Wii naming was a publicity stunt
Not everyone was thrilled when Nintendo unveiled the now mega-hit Nintendo Wii and its branding. Once called the “Revolution” the system was seen as a war cry to the other systems, a system that would change the way we play games. The name it was eventually given – "Wii" - was immediately likened to what one would call a flaccid penis rather than a game system. Up until right before launch, there were many folks out there dying of disbelief. These folks believed that the whole “Wii” name was a huge publicity stunt and the system would return to the more fanboy-friendly “Revolution” just in time. This is the age of viral marketing after all, and what better way to gain publicity with a silly fake name? Many years later and my system is still called the Nintendo Wii, sorry tin foil hat brigade.
Game systems purposely holding back production to make demand larger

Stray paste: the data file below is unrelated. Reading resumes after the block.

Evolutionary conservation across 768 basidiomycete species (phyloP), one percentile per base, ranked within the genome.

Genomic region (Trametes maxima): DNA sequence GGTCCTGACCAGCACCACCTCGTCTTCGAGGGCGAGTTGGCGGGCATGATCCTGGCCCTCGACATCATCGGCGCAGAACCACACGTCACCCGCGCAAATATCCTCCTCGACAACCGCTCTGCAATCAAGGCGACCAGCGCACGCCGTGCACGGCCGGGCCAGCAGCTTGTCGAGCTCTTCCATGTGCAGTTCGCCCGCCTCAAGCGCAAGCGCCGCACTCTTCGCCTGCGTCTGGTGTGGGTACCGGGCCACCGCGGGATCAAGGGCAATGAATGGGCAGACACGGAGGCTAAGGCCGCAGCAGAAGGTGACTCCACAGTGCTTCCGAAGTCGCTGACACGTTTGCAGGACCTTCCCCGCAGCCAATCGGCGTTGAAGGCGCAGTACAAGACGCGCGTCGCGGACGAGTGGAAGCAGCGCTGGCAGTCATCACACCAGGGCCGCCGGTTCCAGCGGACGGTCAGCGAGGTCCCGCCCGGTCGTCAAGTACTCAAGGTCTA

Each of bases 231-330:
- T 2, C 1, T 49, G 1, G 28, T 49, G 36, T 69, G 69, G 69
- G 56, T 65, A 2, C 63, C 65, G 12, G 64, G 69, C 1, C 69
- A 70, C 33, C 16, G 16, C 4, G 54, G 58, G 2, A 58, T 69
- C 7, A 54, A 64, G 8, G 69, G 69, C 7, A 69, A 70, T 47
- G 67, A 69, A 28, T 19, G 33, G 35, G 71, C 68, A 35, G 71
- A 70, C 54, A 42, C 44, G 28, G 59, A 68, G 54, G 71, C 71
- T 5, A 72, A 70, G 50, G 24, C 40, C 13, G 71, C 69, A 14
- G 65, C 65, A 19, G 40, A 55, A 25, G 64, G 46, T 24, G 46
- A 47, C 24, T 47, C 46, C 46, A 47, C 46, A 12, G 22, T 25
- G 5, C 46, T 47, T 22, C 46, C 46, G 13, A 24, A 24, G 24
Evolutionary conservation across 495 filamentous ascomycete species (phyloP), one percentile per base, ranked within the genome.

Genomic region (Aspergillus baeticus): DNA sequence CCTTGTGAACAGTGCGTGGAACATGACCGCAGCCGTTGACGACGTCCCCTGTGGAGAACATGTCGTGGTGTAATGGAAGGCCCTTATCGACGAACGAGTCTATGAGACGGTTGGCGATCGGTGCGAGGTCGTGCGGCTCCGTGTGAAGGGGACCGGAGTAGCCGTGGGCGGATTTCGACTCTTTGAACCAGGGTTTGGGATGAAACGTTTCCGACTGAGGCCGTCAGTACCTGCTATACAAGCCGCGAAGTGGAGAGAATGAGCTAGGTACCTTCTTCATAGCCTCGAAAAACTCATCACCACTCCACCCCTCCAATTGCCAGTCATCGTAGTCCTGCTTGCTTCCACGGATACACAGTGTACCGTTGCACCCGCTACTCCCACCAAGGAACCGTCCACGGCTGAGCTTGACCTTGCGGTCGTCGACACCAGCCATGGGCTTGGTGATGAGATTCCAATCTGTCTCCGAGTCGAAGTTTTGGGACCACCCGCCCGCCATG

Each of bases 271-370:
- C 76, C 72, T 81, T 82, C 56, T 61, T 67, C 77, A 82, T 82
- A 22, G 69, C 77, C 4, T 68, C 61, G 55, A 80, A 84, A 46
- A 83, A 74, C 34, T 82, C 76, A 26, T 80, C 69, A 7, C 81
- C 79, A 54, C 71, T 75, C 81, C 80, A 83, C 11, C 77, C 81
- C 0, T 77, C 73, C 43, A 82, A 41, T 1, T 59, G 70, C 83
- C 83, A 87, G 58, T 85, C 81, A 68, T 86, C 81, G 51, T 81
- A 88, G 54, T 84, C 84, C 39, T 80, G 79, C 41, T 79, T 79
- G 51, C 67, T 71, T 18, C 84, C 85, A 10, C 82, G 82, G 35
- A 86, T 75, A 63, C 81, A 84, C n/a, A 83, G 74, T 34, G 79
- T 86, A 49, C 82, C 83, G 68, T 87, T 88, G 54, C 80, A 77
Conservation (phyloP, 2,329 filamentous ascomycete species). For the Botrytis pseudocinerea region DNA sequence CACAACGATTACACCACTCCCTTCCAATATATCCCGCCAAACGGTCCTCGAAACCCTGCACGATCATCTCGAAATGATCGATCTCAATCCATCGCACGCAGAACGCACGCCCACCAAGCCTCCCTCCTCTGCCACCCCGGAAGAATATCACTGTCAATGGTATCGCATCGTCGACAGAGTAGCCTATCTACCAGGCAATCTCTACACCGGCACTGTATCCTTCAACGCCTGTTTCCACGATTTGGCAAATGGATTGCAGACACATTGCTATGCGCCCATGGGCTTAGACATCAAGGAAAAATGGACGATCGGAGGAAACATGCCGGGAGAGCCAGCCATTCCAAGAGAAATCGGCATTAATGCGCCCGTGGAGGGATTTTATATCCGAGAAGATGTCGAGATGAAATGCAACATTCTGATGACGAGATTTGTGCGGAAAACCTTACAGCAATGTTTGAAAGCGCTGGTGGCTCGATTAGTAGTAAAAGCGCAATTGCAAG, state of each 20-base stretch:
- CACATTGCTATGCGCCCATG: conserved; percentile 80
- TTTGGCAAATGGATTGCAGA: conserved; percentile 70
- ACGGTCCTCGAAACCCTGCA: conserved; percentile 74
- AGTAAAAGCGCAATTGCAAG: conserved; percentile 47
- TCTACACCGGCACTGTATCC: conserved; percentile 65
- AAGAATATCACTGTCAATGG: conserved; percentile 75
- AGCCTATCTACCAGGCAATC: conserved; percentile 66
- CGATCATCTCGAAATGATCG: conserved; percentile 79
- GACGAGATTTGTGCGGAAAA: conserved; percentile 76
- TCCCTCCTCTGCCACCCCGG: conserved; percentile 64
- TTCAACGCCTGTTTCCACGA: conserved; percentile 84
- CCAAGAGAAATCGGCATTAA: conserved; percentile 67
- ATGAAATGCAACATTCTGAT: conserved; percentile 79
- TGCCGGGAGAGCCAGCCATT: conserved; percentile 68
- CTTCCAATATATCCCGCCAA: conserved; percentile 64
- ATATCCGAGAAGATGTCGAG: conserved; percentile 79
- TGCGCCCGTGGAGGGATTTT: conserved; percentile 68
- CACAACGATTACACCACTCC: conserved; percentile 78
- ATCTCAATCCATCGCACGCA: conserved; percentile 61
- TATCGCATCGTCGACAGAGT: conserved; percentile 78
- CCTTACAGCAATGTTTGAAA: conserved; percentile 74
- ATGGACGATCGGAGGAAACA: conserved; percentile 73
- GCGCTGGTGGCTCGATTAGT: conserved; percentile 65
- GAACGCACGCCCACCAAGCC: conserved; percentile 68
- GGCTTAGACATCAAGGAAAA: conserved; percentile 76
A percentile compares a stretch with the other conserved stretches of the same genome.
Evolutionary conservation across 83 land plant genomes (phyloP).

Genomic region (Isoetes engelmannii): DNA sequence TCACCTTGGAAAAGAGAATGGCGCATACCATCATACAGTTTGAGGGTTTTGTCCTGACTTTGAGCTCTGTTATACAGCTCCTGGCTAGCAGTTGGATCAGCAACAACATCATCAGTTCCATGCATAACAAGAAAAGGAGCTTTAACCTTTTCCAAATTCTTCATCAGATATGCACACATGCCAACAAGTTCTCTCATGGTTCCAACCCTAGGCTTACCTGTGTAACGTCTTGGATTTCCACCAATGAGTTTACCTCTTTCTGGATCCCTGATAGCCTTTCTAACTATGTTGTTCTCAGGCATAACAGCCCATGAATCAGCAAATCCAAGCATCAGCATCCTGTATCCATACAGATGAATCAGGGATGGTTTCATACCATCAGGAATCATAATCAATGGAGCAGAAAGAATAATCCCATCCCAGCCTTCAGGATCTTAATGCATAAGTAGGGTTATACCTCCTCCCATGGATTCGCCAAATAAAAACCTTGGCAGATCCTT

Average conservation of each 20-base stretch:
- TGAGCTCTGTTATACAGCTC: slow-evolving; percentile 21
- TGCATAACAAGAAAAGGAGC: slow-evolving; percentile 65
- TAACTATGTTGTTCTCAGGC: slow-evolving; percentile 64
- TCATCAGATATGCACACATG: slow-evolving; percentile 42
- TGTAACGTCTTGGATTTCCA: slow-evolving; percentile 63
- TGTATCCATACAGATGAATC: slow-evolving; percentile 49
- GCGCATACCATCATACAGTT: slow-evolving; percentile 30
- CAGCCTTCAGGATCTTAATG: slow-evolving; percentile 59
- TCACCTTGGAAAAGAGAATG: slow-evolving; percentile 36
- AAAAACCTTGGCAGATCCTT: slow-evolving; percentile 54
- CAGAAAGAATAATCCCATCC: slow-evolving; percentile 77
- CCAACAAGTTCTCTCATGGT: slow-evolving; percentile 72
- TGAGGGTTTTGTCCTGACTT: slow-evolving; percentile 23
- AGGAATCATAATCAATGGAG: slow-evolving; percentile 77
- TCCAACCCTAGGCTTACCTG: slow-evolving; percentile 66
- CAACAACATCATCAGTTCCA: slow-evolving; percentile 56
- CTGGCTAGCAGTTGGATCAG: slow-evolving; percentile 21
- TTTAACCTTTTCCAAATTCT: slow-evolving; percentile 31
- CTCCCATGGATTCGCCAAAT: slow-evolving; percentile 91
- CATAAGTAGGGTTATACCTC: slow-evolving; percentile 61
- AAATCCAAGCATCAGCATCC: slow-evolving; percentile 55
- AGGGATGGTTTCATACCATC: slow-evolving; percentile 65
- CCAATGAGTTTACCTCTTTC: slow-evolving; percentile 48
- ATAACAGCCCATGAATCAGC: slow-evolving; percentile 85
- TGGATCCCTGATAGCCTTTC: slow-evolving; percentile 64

This one is an “oldie”, but a “goodie”, and it involves pretty much any gaming system that becomes so popular that it sells out at some point. Without understanding how production contracts work, many jump to the wild conclusion that “Company X is purposely holding back production to make demand larger, that way it can keep in the news.” While many game companies may like the added attention that the media gives with a shortage, let’s be realists here. Game companies want to make money. Rather than have a billion unwanted systems sitting on a shelf, many companies make contracts, forecasts, and plans to accommodate a certain projected sales. If the system does better, they can’t really go out and make the factories work better, or divert money to speed it up. So while it may suck trying to find a “sold-out” game system, common sense will tell you that a conspiracy is off the cards.